Wanuri Kahiu’s Rafiki was banned in the filmmaker’s native Kenya, but not for depicting same-sex attraction. Instead, Kenyan authorities were put off because the pic’s depiction of two young women falling in love was too hopeful. “If it had been a remorseful queer story,” the director explains, “it would have been fine.”
Set in present-day Nairobi, Rafiki recounts the burgeoning love of Kena (Samantha Mugatsia) and Ziki (Sheila Munyiva), two young women who are about to graduate high school and whose fathers are political rivals. The movie is colorful, tender and perfectly captures the awkwardness of adolescent love.
Being young and inexperienced, the girls are clumsy and tentative at first, growing bolder as their affection for each other blossoms. But they are also discreet. There are gossips lurking around the corner threatening to expose them. Homophobia, fueled by societal norms and religion, clouds the air and has serious consequences for the girls. But their exuberance proves stronger than the ugly attitudes around them.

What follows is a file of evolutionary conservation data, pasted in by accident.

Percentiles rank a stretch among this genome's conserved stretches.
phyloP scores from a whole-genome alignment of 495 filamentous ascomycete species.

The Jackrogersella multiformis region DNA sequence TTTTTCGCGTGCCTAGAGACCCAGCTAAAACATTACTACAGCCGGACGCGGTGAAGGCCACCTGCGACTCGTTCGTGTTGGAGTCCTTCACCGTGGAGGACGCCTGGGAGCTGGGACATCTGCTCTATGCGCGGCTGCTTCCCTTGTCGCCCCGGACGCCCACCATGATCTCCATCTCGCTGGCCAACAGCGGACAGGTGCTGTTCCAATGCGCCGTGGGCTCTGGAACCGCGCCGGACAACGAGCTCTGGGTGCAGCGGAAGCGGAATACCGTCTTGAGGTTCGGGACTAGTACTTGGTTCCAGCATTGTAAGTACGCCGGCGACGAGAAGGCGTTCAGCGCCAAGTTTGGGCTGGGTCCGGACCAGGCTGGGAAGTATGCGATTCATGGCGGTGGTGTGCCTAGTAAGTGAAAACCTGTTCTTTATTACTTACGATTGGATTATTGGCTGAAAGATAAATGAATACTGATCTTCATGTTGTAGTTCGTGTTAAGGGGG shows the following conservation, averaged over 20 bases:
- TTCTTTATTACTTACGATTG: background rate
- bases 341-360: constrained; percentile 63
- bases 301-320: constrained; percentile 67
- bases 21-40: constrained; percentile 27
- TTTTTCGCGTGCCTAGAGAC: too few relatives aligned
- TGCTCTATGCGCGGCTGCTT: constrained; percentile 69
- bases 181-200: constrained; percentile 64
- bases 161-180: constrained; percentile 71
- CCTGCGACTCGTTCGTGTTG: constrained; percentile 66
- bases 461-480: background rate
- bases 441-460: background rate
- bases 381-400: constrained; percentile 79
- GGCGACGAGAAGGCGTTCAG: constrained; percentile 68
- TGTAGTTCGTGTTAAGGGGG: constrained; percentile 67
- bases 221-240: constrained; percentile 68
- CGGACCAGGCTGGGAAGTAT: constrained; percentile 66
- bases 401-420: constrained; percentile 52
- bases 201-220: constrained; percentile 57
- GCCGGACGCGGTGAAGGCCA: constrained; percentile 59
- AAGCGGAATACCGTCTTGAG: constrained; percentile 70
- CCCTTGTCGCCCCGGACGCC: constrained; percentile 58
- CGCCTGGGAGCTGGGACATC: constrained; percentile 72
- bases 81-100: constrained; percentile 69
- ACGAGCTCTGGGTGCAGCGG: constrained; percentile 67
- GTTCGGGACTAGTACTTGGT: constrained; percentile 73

??Rafiki is partially a response to the lack of onscreen African romance. Growing up, Kahiu saw Americans and Europeans falling for each other in movies, but never Africans. “The only film I can remember where there was a young African couple was actually a story about the morality of HIV/AIDS,” she says, describing the feature as an educational piece rather than as a story for its own sake.
Kahiu saw her chance to write and direct a love story when producer Steven Markovitz told her he wanted to make films based on modern African literature. She did her homework, reading dozens of works by contemporary African writers, and found her inspiration in The Jambula Tree, an award-winning short story by Ugandan author Monica Arac de Nyeko.
The narrative struck a chord with Kahiu: “It was young, it was coming of age, it was beautiful and it was about forbidden love.” In short, The Jambula Tree had all the elements that were missing from the cinematic depictions of African love of her youth. For the mother of two, it was precisely the type of story she wanted to share with her children.